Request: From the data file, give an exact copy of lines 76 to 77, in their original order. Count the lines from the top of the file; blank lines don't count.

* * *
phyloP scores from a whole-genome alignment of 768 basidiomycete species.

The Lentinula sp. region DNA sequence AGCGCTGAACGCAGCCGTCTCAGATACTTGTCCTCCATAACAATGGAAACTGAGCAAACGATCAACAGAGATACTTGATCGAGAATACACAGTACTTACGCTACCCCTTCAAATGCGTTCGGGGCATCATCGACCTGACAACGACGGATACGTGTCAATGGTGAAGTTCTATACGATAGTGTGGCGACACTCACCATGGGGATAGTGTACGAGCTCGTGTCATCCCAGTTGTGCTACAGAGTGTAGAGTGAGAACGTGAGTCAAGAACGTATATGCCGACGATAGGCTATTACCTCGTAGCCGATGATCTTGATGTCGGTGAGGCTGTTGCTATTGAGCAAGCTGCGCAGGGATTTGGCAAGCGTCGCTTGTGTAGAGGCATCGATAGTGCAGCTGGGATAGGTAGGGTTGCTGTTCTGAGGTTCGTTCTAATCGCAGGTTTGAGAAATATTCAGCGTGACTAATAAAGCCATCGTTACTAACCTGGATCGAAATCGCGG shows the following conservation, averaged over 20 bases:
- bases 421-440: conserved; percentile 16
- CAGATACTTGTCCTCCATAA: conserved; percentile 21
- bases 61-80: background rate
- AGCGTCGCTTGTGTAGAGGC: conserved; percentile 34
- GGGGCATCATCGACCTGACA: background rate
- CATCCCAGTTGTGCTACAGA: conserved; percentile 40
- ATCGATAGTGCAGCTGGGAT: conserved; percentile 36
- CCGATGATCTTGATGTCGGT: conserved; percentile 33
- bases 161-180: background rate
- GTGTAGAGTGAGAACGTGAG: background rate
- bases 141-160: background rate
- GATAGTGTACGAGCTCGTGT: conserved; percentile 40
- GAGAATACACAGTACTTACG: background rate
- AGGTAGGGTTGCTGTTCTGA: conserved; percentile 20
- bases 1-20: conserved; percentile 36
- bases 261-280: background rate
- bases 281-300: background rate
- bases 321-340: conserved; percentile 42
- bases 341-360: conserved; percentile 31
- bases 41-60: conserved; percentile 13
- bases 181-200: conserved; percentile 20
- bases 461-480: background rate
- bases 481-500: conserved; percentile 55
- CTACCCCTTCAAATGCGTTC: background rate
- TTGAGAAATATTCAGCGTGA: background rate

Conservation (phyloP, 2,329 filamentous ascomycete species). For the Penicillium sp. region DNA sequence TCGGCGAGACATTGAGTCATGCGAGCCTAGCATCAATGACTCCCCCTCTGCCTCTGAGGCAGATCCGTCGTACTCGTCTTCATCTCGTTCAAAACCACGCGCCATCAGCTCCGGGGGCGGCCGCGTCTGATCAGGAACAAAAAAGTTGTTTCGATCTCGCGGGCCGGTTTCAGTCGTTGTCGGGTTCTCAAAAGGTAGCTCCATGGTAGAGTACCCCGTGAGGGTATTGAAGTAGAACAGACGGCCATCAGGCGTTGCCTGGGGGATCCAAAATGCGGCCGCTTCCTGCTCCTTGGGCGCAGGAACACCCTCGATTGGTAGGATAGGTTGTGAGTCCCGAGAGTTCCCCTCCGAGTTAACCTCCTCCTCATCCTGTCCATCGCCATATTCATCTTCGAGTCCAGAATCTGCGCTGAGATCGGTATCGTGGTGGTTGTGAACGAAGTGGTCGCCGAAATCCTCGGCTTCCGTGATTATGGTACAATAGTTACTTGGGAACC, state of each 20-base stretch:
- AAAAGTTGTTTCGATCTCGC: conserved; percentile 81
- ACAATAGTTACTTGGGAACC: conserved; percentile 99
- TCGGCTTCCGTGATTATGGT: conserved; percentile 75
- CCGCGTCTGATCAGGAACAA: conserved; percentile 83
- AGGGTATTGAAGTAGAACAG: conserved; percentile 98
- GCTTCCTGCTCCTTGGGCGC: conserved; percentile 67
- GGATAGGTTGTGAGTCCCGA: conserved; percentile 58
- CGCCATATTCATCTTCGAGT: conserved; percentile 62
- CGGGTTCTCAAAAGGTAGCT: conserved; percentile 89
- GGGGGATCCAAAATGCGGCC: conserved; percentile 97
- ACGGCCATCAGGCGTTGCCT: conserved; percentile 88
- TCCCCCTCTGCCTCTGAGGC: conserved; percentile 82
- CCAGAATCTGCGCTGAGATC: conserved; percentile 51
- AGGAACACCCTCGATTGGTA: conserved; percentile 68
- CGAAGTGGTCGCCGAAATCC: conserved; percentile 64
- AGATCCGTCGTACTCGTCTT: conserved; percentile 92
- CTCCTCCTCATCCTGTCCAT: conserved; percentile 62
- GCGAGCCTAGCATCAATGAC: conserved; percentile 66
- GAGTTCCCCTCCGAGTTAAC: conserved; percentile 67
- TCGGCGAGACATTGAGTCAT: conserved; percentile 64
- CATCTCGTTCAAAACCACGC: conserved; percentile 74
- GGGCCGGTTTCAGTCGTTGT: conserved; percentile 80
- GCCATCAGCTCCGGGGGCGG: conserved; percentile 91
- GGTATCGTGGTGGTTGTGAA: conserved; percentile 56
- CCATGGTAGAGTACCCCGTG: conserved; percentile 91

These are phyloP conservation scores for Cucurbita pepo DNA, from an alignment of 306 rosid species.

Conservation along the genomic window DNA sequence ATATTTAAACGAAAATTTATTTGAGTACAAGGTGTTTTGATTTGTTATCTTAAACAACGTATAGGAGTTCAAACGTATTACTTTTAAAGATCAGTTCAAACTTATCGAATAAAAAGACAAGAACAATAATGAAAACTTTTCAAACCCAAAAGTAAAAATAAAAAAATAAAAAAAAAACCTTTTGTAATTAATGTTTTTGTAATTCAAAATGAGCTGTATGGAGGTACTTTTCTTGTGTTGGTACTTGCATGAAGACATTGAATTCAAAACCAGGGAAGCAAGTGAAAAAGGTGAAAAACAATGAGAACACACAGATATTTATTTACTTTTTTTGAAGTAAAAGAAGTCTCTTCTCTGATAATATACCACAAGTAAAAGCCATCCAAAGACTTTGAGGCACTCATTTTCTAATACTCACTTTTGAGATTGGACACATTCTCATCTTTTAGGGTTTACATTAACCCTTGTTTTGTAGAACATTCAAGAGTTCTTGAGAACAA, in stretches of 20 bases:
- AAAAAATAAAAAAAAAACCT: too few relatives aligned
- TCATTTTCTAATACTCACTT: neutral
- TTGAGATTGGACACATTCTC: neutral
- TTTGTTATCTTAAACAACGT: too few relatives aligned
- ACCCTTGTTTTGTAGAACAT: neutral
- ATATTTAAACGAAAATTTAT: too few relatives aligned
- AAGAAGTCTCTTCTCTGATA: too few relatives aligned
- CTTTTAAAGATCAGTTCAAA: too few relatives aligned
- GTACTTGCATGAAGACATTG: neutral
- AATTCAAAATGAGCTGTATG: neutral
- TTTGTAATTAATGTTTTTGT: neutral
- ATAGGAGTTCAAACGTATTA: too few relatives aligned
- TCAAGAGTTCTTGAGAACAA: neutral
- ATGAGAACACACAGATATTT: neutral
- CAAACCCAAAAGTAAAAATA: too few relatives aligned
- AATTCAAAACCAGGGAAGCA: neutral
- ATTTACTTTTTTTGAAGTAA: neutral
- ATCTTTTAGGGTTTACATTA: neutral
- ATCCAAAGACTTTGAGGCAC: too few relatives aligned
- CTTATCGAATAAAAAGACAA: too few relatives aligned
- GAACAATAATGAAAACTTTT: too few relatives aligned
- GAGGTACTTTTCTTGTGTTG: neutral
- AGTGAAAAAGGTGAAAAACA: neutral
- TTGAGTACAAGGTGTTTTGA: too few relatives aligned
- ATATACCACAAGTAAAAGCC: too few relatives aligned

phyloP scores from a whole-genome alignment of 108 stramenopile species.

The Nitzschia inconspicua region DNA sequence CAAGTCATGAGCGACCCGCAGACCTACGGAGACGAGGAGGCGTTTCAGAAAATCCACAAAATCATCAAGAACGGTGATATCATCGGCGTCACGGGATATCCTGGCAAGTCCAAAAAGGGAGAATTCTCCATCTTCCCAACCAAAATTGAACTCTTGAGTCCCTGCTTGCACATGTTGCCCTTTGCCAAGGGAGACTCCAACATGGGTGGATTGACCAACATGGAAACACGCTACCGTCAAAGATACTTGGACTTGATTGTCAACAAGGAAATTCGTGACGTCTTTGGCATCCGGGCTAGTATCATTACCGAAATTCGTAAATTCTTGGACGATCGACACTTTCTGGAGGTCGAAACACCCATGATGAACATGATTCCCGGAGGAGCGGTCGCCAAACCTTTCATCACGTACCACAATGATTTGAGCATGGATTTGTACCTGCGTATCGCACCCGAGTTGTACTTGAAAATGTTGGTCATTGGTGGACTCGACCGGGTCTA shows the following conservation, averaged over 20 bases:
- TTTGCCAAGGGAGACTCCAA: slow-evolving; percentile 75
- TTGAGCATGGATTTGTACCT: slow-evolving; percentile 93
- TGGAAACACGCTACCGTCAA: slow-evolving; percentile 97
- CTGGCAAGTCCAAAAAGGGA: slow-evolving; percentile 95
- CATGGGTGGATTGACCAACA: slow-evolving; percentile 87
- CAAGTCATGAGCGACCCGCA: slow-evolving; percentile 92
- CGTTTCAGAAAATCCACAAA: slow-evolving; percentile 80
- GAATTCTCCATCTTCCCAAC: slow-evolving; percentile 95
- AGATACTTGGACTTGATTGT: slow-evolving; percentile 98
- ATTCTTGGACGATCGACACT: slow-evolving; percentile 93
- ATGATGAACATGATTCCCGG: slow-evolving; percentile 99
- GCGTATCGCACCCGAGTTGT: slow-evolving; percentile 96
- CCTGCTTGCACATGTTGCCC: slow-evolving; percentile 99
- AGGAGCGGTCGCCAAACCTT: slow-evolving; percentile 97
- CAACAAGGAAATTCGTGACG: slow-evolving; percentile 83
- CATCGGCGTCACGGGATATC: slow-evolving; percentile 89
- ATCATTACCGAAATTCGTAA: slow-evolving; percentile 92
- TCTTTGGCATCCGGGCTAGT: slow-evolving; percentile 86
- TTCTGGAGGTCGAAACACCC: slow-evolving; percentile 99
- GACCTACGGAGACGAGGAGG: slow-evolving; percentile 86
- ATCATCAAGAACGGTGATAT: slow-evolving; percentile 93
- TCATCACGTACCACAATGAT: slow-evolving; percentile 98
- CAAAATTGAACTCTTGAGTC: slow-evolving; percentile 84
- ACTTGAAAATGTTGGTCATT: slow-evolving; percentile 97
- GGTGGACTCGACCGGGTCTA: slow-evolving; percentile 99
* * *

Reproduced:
- GAACAATAATGAAAACTTTT: too few relatives aligned
- GAGGTACTTTTCTTGTGTTG: neutral